Thoris?" I asked as casually as possible.

"She is dead," he answered. "This much was learned from a green
warrior recently captured by our forces in the south. She escaped from
the hordes of Thark with a strange creature of another world, only to
fall into the hands of the Warhoons. Their thoats were found wandering
upon the sea bottom and evidences of a bloody conflict were discovered

While this information was in no way reassuring, neither was it at all
conclusive proof of the death of Dejah Thoris, and so I determined to
make every effort possible to reach Helium as quickly as I could and
carry to Tardos Mors such news of his granddaughter's possible
whereabouts as lay in my power.

Ten days after leaving the three Ptor brothers I arrived at Zodanga.
From the moment that I had come in contact with the red inhabitants of
Mars I had noticed that Woola drew a great amount of unwelcome
attention to me, since the huge brute belonged to a species which is
never domesticated by the red men. Were one to stroll down Broadway
with a Numidian lion at his heels the effect would be somewhat similar
to that which I should have produced had I entered Zodanga with Woola.

The very thought of parting with the faithful fellow caused me so great
regret and genuine sorrow that I put it off until just before we
arrived at the city's gates; but then, finally, it became imperative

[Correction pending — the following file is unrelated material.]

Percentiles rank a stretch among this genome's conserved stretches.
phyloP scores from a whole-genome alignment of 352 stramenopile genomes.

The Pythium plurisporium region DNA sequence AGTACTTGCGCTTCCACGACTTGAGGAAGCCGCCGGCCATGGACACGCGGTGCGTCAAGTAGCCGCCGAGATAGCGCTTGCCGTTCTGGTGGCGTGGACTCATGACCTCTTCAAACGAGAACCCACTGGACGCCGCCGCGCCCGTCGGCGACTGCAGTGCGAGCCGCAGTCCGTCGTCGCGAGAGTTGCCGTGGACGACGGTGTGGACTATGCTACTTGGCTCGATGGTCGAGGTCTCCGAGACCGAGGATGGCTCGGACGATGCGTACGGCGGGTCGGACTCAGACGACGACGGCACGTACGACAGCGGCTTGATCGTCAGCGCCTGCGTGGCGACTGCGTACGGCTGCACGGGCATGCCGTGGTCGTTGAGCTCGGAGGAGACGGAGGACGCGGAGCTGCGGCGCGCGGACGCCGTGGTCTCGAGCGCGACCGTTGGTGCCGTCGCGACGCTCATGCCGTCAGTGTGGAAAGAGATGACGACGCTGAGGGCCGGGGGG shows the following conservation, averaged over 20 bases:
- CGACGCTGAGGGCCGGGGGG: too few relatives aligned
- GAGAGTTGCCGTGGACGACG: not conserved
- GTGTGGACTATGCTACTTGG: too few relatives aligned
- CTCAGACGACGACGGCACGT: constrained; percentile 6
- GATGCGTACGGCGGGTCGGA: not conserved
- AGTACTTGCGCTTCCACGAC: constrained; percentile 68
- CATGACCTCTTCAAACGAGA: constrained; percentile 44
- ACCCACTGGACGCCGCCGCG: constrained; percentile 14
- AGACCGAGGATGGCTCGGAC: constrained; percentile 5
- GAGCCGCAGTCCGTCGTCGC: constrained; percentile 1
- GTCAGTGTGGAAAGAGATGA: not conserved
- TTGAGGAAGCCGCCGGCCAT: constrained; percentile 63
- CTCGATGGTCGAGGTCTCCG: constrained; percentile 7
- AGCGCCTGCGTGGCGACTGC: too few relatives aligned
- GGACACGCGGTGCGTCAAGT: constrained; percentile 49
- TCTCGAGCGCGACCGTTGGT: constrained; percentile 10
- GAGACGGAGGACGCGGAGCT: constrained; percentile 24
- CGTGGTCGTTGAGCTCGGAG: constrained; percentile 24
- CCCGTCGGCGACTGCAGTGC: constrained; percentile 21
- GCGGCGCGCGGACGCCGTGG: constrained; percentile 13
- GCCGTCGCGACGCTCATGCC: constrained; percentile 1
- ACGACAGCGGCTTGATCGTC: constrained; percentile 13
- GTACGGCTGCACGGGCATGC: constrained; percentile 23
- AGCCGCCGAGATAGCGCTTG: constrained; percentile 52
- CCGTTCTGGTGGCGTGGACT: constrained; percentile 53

that we separate. Had nothing further than my own safety or pleasure
been at stake no argument could have prevailed upon me to turn away the
one creature upon Barsoom that had never failed in a demonstration of
affection and loyalty; but as I would willingly have offered my life in
the service of her in search of whom I was about to challenge the
unknown dangers of this, to me, mysterious city, I could not permit
even Woola's life to threaten the success of my venture, much less his
momentary happiness, for I doubted not he soon would forget me. And so
I bade the poor beast an affectionate farewell, promising him, however,
that if I came through my adventure in safety that in some way I should
find the means to search him out.

He seemed to understand me fully, and when I pointed back in the
direction of Thark he turned sorrowfully away, nor could I bear to
watch him go; but resolutely set my face toward Zodanga and with a
touch of heartsickness approached her frowning walls.

The letter I bore from them gained me immediate entrance to the vast,
walled city. It was still very early in the morning and the streets
were practically deserted. The residences, raised high upon their
metal columns, resembled huge rookeries, while the uprights themselves
presented the appearance of steel tree trunks. The shops as a rule
were not raised from the ground nor were their doors bolted or barred,
since thievery is practically unknown upon Barsoom. Assassination is
the ever-present fear of all Barsoomians, and for this reason alone
their homes are raised high above the ground at night, or in times of

The Ptor brothers had given me explicit directions for reaching the